“One of the best ways that GeoFORCE helped me to prepare for college was simply that it challenged me to think critically about things,” said Ruth Montgomery, undergraduate at UT Austin and 2009 GeoFORCE graduate. “This is an essential college skill and I feel my experience in GeoFORCE, as well as other experiences, helped me learn to think in such a way.”
Montgomery, who is gravitating towards becoming a registered dietician, said GeoFORCE also taught her that to succeed in anything, but especially in college, you have to want to learn.
“No one is going to sit down with you daily and make you learn,” she said. “It has to be something you want to do and if you don’t, there is always another student who does.”
Tools for Success
Starting this school year, high school seniors are required to take a fourth year of science to graduate. To fulfill that requirement, schools can offer a new course called Earth and Space Science. In practice, though, there are few teachers qualified to teach the course or school districts that can afford it. The situation is worse in many of the same underserved schools that GeoFORCE targets.
Meet Eleanour Snow
Even as a child, Eleanour Snow wanted
to be a teacher. Years later, she was in
her dream job when a colleague suggested
she change fields.
“We have these kids in schools that just don’t have the resources to offer a strong science class for seniors,” said Eleanour Snow, associate director of outreach for the Jackson School. “They provide the state mandated biology, physics and chemistry. But most of our kids have already had that by their senior year and are down to taking auto shop or home economics.”
Doug Ratcliff, director of outreach for the Jackson School, asked Snow, at the time an adjunct faculty member in the school, if she could create an online course that would provide GeoFORCE students with credit for a fourth year of science, as well as credit for college.
“My first assignment was to help them work out how to teach an online science class to high school seniors,” said Snow.
The new course, which she has now taught two years, primarily covers physical geology, planetary geology and current issues, such as the Gulf oil spill or climate change. Last year, 40 students took her course.
Students read the textbook, watch short supplementary presentations online, and then conduct “investigations” in which they apply what they’ve learned. In one such investigation, they use real climate data taken from an Antarctic ice core, create graphs, and analyze the results.
Though most of the work is done online, Snow does take the students on field trips to rivers, volcanoes, mines, and fossil sites. There are also lab kits at each school with rocks, minerals, and maps that the students use for hands-on lessons.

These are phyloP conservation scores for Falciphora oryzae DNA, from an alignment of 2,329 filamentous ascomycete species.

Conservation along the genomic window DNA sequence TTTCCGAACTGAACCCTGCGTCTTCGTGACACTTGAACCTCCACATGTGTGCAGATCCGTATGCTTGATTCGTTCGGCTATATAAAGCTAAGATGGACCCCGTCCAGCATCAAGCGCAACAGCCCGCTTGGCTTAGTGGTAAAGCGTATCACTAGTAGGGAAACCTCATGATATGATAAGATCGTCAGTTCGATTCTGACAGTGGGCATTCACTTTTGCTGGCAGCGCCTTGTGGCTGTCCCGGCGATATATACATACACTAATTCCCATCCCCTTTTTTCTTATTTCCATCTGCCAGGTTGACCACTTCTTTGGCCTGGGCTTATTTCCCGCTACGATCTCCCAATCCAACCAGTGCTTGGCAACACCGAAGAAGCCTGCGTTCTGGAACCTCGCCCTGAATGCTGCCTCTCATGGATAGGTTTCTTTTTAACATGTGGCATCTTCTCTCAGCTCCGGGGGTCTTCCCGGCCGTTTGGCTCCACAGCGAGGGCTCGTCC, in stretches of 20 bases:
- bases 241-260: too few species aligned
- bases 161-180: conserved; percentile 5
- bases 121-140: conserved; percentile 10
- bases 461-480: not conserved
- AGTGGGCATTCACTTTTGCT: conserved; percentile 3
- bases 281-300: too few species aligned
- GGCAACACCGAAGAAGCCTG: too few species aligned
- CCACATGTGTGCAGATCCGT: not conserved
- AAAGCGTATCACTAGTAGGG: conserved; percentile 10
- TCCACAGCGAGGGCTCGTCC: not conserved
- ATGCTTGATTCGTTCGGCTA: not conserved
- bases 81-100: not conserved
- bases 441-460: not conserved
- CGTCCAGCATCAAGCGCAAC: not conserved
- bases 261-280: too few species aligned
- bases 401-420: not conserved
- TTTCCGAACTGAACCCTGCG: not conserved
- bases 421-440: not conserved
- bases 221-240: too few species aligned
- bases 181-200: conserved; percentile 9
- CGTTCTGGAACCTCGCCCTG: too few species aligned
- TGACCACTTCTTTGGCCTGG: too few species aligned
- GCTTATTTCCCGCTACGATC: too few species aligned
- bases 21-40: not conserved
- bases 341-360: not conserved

Dean Mosher announced in July that Snow would become the first associate director of outreach for the Jackson School. Her main focus will be to support GeoFORCE students both during high school and throughout college as a mentor and advisor.
“One of the things we learned from the first group of students that went to college is that getting them to college is not enough,” said Snow. “We have to make sure they get through college and get added to the workforce.”
She noted that only one in three Texas students who enroll in college finish.
“We want to be sure our numbers for GeoFORCE are a heck of a lot higher than that,” she said.
Montgomery had a wakeup call when she enrolled in calculus her first semester at UT Austin. She was lost from the start.
“This was very difficult for me to accept because math had always been my favorite subject and I had excelled at it,” she said. “I was used to being the one helping others understand the material, not the one in desperate need of help understanding.”
She made the hard decision to “Q-drop” the class. She took it again the next semester and did fine.
“My second semester was vastly different,” she said. “I tried my best to read the class material as we went rather than letting it pile up until the day before a test. I taught myself to study, which was quite a new thing for me. Overall, my second semester went a lot better than the first.”
Snow is now seeking funding for what she calls a “step up to college academy” next summer for GeoFORCE graduates planning to major in science, engineering or math. Students will be given an assessment of their math and science skills and then will work for several weeks with dynamic teachers who will help bring their skills up to college level.
“So they can step into that first class in college confidently and do well and not fail that first exam,” she said. “You don’t want your freshmen to feel like a failure two months into the school year.”
by Marc Airhart